Keiffe Ford in Mojave Bigotry


#1

Been a while since I posted here. I ran across this as my favorite science blog:



“But did you know that 86% of Americans say they believe in God? Since we all know that 86 out of every 100 of us are Christians, who believe in God, we at Keiffe & Sons Ford wonder why we don’t tell the other 14% to sit down and shut up. I guess maybe I just offended 14% of the people who are listening to this message. Well, if that is the case then I say that’s tough, this is America folks, it’s called free speech. None of us at Keiffe & Sons Ford are afraid to speak out. Keiffe & Sons Ford on Sierra Highway in Mojave and Rosamond, if we don’t see you today, by the grace of God, we’ll be here tomorrow.”



Would you buy a car from these people?



http://sci…l_cars.php



Sicking, if you ask me. And I own a Ford.


#2

To be fair, they agree with a large majority of Americans, and religion is quite important to many people, so appealing to that aspect, I think, is a clever marketing move. Will it work, I don’t know, but I am certain that there are a good many people out there who agree that the 14% should be told to sit down and shut up. And they’re right - it is free speech.

But, why is it on a science blog?


#3

While I don’t like the “sit down and shut up” bit (not a very Christian-like attitude), why is it that every other religion is protected and tolerated (be accepting of and respect the Buddists, and don’t even think about saying the wrong thing about Muslims or Islam)… while Christianity is frequently ridiculed and, in fact, told to sit down and shut up and always an open target in TV and the movies?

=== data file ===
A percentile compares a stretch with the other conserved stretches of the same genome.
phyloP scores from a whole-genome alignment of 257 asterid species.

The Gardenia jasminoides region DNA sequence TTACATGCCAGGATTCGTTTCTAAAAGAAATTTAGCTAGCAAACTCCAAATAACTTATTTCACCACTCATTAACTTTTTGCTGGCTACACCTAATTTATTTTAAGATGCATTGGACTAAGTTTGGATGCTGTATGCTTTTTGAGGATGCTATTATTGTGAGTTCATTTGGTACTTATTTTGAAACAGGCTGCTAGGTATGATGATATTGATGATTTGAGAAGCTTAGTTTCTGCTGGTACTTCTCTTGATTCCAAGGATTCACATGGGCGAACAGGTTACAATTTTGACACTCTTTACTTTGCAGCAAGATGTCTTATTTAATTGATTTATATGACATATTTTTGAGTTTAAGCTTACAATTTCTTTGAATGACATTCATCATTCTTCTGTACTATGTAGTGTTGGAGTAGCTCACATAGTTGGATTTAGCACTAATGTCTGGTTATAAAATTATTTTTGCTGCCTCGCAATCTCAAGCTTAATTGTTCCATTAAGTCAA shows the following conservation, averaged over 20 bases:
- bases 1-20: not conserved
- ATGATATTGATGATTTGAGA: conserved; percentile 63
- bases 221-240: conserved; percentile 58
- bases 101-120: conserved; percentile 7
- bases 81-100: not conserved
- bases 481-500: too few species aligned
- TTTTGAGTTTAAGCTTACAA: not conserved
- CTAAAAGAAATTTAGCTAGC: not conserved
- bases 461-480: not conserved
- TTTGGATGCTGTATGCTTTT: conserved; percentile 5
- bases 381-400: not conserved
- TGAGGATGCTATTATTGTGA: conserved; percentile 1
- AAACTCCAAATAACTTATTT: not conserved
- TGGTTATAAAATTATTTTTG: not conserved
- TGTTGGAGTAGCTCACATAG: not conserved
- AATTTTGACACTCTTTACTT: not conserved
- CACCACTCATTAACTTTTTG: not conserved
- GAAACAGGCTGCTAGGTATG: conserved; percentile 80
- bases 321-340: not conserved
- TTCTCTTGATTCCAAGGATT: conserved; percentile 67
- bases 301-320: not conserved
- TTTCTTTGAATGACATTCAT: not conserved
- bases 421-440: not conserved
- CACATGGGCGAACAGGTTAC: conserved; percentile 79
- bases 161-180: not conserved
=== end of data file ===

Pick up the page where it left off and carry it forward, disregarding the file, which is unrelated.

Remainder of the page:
It’s kinda like how you can say whatever you want about the white male, but you better not joke about any other gender/race combo out there. This is the politically correct (what an oxymoron) society we live in today.


#4

It is just not smart for a business to take a public stand on anything that leads to controversy, be it in connection with politics, religion, or…

Near my home, one business owner posted some outrageously offensive political signs during the last presidential election campaign, and as result, I have resolved never to do business with him again. Is it this business owner’s right to post huge signs boasting of his political affiliations and making outrageous statements about those whom he opposes? Yes, absolutely. Is it my right to decide where to spend my money, again, yes.

If I lived in the area served by this Ford dealership, I would definitely avoid them as well, and that has nothing to do with my opinions on Christianity. It simply is a situation of making me, as a consumer, wonder about how equitably this business will treat those whom it perceives to be “different”, or not of their philosophy. And, once you raise doubts about your business, you are courting business problems, IMHO.

If you want to be successful in a competitive business environment, it is just not smart to make public pronouncements that will offend any segment of the population or to raise doubts about that business in the minds of others.

In other words, stick to business and let the religious leaders tend to religion, let the politicians stick to politics, etc. The business owner has every right to believe whatever he wants to believe, but it is just not smart to advertise it.


#5

"But did you know that 86% of Americans say they believe in God? Since we all know that 86 out of every 100 of us are Christians, who believe in God,

Not all people who believe in god are christians. Another example of their uneducated, narrow view of religion.


#6